The most common use foris to improve the appearance and realism of . You can also use maps to create or projections from lights (see ).
Maps can simulate textures, applied designs, reflections, refractions, and other effects. Used with materials, maps add details without adding complexity to the geometry of an object (an exception is the , which can modify geometry.)
You use the to load a map or create a map of a particular type. In the , by default the Browser is a panel that is always visible. In the , the Browser opens when you click a map button, ( ), or the while the editor is at a map level.
mental ray maps in the Browser list
Most objects have a Generate Mapping Coordinates toggle. You can turn this on to provide default mapping coordinates. If the object has this toggle, it is also turned on automatically when you render the scene, or use .
Some objects, such as editable meshes, don't have automatic mapping coordinates. For these types of objects, you can assign coordinates by applying a . If you assign a map that uses a mapping channel, but don't apply a UVW Map modifier to the object, the renderer displays a warning that lists objects that require mapping coordinates. You can also use UVW Map to change an object's default mapping.
Each object can have from 1 to 99 UVWmapping coordinate channels. The default mapping (from the Generate Mapping Coordinates toggle) is always UVW 1. The UVW Map modifier can send coordinates to any of these channels.
You can position a 2D map on the surface of an object by using a map channel, any assigned vertex color, or the local or world coordinate systems. You can also choose different environment mappings. See .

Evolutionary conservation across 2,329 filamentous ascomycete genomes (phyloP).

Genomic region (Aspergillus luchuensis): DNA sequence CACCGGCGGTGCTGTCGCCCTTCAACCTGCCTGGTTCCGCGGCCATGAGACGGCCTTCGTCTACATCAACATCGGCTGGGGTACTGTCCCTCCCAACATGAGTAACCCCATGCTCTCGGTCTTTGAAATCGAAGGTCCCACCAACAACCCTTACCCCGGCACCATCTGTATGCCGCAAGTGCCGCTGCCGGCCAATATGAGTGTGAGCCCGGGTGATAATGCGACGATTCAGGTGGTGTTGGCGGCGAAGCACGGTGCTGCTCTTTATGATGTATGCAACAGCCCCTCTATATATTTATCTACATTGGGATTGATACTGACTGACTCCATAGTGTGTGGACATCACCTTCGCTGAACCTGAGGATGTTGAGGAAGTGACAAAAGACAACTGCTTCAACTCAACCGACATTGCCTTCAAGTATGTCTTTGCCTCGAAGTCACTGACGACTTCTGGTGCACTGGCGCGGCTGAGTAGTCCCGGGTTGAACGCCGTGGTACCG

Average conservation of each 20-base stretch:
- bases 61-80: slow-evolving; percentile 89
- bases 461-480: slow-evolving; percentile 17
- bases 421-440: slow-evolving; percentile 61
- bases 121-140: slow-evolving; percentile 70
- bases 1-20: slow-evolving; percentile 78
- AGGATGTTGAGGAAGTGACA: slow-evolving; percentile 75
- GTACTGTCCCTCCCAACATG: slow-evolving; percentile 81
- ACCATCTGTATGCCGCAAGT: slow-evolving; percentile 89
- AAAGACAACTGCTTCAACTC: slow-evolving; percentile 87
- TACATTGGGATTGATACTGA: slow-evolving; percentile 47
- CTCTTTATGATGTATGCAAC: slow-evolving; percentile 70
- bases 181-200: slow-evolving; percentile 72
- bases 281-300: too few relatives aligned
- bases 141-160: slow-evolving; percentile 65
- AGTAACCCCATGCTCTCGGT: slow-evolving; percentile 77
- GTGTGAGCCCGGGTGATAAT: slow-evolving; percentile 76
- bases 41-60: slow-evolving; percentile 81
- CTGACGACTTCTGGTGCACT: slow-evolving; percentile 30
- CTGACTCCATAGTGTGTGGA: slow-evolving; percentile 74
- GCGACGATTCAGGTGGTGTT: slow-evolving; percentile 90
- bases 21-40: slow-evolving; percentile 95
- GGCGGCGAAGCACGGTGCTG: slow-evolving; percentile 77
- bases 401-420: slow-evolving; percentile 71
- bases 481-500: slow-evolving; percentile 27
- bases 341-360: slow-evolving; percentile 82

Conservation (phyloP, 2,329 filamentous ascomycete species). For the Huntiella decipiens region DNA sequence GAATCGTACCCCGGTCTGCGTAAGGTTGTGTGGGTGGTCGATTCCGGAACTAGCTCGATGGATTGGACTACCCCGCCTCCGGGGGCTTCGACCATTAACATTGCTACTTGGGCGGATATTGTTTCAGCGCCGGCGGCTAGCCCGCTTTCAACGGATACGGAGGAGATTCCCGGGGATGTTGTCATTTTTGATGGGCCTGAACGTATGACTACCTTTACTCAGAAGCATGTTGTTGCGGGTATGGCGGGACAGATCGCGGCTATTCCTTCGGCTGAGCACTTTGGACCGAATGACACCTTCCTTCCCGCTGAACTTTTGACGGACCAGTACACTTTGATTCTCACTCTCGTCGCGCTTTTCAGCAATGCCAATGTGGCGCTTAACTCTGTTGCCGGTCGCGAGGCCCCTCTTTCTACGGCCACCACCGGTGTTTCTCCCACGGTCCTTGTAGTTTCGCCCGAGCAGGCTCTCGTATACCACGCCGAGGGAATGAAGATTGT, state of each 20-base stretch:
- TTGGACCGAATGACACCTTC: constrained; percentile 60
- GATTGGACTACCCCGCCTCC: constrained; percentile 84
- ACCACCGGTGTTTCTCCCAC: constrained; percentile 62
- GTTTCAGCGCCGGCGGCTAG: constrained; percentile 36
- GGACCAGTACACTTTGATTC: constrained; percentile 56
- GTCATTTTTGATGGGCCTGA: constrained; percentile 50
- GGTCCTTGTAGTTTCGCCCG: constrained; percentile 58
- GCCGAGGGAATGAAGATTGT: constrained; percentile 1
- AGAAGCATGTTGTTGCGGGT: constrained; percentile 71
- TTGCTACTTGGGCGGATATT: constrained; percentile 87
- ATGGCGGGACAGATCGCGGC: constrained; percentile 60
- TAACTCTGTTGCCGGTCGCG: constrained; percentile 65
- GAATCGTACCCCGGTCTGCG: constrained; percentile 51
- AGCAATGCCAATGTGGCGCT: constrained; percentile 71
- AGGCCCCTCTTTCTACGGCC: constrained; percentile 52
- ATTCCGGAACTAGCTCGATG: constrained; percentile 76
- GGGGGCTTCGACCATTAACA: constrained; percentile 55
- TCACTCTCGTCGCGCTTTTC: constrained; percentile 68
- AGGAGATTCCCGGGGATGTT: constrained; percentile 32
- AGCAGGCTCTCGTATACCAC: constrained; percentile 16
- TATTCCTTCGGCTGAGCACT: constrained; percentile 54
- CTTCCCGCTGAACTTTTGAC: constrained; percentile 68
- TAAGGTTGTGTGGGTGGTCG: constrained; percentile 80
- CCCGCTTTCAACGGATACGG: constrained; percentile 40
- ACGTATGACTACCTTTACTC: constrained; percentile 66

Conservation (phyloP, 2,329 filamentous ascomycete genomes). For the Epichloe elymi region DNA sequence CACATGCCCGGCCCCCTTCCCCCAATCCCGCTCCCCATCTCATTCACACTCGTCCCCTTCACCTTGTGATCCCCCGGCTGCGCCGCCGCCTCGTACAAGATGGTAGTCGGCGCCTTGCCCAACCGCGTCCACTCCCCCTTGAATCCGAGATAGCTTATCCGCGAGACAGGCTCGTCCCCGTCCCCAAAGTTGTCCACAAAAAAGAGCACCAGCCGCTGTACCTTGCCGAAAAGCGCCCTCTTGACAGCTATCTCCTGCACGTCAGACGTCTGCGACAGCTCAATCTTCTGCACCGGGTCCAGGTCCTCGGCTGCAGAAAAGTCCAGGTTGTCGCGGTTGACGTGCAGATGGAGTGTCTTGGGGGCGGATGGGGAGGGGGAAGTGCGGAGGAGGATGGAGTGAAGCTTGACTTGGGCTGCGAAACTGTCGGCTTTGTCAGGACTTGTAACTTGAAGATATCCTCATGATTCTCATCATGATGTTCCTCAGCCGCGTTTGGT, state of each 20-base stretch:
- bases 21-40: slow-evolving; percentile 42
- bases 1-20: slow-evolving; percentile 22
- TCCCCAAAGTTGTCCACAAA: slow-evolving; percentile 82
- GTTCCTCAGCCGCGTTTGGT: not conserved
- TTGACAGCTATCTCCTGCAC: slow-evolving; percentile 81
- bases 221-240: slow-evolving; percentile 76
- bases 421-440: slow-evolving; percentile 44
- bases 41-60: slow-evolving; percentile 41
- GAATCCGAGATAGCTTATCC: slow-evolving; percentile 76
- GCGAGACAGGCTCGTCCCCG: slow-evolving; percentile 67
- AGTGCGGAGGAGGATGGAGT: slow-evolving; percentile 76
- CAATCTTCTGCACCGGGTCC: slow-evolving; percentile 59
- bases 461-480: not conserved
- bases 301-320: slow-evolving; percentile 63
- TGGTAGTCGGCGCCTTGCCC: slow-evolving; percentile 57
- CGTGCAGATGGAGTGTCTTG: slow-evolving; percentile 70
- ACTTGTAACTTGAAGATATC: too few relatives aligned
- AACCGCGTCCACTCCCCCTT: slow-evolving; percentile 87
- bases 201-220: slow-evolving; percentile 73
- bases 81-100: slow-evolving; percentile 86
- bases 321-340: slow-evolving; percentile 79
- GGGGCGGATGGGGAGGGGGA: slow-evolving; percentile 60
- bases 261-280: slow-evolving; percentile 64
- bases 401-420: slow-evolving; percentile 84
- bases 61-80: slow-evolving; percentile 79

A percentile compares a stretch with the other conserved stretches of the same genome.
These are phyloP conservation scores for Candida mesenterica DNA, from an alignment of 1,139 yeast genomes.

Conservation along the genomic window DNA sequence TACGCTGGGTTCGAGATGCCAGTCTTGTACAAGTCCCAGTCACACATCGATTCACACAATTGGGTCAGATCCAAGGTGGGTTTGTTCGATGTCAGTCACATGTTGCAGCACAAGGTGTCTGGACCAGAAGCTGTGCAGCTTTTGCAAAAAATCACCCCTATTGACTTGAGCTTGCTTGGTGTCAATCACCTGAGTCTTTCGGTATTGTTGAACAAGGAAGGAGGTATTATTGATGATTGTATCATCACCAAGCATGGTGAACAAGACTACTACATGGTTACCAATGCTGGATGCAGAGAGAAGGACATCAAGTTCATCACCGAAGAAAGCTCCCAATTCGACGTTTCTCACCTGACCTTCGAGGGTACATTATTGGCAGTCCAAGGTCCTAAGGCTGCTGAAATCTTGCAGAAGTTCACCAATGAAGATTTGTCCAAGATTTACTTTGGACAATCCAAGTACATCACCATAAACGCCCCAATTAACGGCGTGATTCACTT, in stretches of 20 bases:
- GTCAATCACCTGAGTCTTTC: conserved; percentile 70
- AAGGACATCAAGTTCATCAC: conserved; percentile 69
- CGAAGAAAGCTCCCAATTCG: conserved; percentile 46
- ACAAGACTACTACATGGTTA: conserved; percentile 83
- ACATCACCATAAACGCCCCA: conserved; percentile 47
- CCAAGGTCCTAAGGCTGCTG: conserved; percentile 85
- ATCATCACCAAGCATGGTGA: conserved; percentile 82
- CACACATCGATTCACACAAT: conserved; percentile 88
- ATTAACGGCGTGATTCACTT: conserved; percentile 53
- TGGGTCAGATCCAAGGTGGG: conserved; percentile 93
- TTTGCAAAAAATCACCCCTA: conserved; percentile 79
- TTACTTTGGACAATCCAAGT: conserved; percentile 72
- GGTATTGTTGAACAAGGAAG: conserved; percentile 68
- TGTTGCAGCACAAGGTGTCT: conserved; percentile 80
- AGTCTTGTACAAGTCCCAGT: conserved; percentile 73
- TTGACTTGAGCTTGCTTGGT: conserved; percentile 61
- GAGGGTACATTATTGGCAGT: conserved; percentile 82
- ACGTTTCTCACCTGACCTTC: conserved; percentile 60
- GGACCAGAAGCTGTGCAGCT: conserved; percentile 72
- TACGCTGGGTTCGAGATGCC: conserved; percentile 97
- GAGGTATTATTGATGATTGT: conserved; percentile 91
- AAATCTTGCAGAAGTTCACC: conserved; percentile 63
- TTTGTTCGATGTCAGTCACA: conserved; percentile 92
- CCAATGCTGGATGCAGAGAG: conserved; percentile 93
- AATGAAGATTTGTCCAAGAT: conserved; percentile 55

Mapping coordinates specify how a map is placed, oriented, and scaled onto geometry.
Real-world mapping is an alternative mapping paradigm. The idea behind real-world mapping is to simplify the correct scaling of texture-mapped materials applied to geometry in the scene. This feature lets you create a material and specify the actual width and height of a 2D texture map in the Material Editor. When you assign that material to an object in the scene, the texture map appears in the scene with correct scaling.
After applying a map and setting its internal parameters, you can adjust its output parameters to determine the rendered appearance of the map.
The Missing Map Coordinates dialog is displayed when you attempt to render one or more objects with materials whose maps use aother than channel 1. (Channel 1 is an exception because channel 1 mapping coordinates are automatically turned on when you assign a mapped material to an object.) Only maps with Show Map In Viewport toggled on are listed as missing.
The UVW Remove utility removes mapping coordinates or materials from the currently selected objects.
Using a map in a color component (such as Diffuse Color) of a material applies the map’s coloring to that component. Applying maps to other kinds of material components can have various effects, such as making a material look bumpy, controlling its transparency, the appearance of highlights, and so on. You can also use the environment as a map to simulate reflections and refractions, or provide a background to the scene.
2D Maps are two-dimensional images that are typically mapped onto the surface of geometric objects, or used as environment maps to create a background for the scene. The simplest 2D maps are bitmaps; other kinds of 2D maps are generated procedurally.
3D maps are patterns generated procedurally in three dimensions. For example, Marble has a grain that goes through the assigned geometry. If you cut away part of an object with marble assigned as its texture, the grain in the cutaway portion matches the grain on the object's exterior.
Compositors are meant specifically for compositing other colors or maps. In image processing, compositing images refers to superimposing two or more images to combine them.
Color Modifier maps alter the colors of pixels in a material.
These maps create reflections and refractions.
In mental ray, a shader is a function that calculates light effects. There can be shaders for lights, cameras (lens shaders), materials, shadows, and so on.
3ds Max provides a set of MetaSL shaders for creating shader trees to use with hardware shading. A MetaSL shader tree is a hierarchical arrangement of MetaSL shaders that combine to serve as the equivalent of a material. For example, you could use two shaders in a tree to provide simple shading and reflectivity properties.